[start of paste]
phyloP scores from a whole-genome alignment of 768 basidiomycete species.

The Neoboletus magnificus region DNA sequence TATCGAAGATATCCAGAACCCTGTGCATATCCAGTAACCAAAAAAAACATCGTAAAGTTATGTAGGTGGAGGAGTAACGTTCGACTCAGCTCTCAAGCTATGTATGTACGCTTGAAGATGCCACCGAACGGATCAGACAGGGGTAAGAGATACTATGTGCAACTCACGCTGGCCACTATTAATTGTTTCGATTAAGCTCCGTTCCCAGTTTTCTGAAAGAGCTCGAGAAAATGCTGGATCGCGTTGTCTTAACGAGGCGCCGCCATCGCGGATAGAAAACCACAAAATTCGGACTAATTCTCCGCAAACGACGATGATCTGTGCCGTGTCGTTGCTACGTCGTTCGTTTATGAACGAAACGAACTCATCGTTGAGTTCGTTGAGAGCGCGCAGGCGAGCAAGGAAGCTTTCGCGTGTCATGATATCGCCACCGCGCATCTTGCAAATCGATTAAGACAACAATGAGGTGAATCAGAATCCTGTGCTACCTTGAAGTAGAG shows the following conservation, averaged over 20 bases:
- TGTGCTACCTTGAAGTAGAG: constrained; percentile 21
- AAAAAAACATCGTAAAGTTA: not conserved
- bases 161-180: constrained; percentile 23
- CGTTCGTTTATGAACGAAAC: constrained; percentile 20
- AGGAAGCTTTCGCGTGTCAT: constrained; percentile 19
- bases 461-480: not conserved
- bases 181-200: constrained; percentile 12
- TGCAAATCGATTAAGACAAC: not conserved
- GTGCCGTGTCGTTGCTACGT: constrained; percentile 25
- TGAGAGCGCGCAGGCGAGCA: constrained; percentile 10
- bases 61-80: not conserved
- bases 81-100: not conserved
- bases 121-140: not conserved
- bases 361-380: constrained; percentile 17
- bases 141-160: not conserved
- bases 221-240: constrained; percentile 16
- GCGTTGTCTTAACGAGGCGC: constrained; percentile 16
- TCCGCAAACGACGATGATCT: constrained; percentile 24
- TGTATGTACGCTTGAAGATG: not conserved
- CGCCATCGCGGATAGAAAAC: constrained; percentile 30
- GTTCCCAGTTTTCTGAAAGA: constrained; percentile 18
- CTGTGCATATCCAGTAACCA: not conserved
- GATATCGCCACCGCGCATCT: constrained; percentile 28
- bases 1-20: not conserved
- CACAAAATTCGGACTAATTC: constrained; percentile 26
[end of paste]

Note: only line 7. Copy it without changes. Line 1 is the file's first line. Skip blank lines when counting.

- AGGAAGCTTTCGCGTGTCAT: constrained; percentile 19